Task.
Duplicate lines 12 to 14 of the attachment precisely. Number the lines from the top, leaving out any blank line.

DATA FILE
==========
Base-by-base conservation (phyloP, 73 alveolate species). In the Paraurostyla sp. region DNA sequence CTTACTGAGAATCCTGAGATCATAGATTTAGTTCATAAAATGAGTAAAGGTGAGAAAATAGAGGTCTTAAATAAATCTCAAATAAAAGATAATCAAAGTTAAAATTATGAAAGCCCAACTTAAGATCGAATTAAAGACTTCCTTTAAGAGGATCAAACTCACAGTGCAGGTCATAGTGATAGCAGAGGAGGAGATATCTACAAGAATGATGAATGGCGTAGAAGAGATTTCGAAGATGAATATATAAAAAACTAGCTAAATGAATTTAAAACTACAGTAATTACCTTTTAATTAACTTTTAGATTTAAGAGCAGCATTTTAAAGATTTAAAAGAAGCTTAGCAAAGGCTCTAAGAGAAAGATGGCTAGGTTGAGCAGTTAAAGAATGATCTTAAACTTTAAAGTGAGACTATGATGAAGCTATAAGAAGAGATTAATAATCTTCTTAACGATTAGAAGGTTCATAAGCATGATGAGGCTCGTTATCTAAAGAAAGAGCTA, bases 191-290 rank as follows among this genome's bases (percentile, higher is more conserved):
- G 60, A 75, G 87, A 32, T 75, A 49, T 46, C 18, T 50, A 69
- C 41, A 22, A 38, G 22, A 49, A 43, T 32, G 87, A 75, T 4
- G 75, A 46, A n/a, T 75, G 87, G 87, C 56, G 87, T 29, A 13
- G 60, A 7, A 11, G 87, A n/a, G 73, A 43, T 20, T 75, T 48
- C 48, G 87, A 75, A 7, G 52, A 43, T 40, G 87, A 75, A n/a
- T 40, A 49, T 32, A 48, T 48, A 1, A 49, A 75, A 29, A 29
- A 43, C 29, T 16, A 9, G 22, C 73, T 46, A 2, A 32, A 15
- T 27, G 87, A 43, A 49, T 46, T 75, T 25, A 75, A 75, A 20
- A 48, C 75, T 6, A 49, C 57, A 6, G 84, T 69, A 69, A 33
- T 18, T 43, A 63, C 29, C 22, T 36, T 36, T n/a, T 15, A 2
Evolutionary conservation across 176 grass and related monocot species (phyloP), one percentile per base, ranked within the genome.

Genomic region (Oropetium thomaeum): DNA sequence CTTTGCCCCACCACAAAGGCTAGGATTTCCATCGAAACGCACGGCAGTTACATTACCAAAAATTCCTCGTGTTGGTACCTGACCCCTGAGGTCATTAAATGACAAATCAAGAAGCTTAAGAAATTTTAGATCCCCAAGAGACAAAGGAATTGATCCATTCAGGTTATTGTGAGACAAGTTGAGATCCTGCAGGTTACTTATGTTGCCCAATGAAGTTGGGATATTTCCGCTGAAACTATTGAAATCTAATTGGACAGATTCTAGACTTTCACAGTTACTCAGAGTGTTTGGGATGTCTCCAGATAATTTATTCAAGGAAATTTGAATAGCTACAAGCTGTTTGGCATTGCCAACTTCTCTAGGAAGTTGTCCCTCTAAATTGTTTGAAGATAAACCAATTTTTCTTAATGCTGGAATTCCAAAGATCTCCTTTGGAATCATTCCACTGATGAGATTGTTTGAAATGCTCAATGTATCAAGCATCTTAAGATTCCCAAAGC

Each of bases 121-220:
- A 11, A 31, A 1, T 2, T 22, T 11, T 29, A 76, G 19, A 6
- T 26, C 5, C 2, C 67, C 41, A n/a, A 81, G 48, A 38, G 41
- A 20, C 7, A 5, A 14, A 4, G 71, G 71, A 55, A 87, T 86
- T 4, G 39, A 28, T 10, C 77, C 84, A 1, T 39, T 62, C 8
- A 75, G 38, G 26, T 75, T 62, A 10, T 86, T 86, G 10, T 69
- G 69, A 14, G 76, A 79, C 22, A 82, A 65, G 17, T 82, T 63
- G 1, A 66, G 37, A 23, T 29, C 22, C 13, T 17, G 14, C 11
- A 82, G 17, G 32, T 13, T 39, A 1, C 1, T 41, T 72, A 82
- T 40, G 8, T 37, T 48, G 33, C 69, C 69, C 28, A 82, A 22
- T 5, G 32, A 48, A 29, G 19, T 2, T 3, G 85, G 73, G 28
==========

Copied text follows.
Evolutionary conservation across 176 grass and related monocot species (phyloP), one percentile per base, ranked within the genome.

Genomic region (Oropetium thomaeum): DNA sequence CTTTGCCCCACCACAAAGGCTAGGATTTCCATCGAAACGCACGGCAGTTACATTACCAAAAATTCCTCGTGTTGGTACCTGACCCCTGAGGTCATTAAATGACAAATCAAGAAGCTTAAGAAATTTTAGATCCCCAAGAGACAAAGGAATTGATCCATTCAGGTTATTGTGAGACAAGTTGAGATCCTGCAGGTTACTTATGTTGCCCAATGAAGTTGGGATATTTCCGCTGAAACTATTGAAATCTAATTGGACAGATTCTAGACTTTCACAGTTACTCAGAGTGTTTGGGATGTCTCCAGATAATTTATTCAAGGAAATTTGAATAGCTACAAGCTGTTTGGCATTGCCAACTTCTCTAGGAAGTTGTCCCTCTAAATTGTTTGAAGATAAACCAATTTTTCTTAATGCTGGAATTCCAAAGATCTCCTTTGGAATCATTCCACTGATGAGATTGTTTGAAATGCTCAATGTATCAAGCATCTTAAGATTCCCAAAGC

Each of bases 121-220: